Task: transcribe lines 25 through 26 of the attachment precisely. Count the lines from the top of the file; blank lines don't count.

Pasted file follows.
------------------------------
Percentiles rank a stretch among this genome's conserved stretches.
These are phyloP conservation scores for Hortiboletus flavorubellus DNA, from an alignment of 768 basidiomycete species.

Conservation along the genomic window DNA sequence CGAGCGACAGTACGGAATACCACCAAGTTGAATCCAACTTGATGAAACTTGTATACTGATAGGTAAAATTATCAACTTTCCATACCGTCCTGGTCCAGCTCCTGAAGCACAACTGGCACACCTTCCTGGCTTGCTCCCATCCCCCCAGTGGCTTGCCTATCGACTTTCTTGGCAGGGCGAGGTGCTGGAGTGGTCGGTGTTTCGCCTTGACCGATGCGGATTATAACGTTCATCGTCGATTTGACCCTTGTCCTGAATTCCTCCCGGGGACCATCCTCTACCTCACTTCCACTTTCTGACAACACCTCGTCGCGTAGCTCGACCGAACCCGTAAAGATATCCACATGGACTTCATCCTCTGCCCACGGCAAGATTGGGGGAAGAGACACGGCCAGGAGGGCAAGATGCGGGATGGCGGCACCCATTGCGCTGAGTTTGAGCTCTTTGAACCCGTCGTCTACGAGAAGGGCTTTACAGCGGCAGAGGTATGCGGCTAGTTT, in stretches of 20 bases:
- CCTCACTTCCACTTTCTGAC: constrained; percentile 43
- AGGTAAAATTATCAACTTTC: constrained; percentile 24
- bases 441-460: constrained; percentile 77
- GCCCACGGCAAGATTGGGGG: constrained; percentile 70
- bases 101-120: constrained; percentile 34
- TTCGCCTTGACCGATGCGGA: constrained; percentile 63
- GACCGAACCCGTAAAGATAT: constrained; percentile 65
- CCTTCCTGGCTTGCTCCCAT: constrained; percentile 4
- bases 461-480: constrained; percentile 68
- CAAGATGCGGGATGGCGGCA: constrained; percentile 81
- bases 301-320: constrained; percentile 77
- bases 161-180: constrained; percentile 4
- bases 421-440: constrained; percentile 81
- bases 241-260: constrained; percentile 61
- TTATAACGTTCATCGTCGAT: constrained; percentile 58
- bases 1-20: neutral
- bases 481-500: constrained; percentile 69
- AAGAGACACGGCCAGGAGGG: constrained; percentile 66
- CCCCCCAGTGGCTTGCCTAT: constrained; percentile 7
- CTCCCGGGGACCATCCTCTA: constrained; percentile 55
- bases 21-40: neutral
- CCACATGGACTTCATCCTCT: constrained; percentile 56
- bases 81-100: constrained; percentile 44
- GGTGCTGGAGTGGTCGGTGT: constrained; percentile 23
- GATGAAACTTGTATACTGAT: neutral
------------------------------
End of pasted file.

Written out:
- CCACATGGACTTCATCCTCT: constrained; percentile 56
- bases 81-100: constrained; percentile 44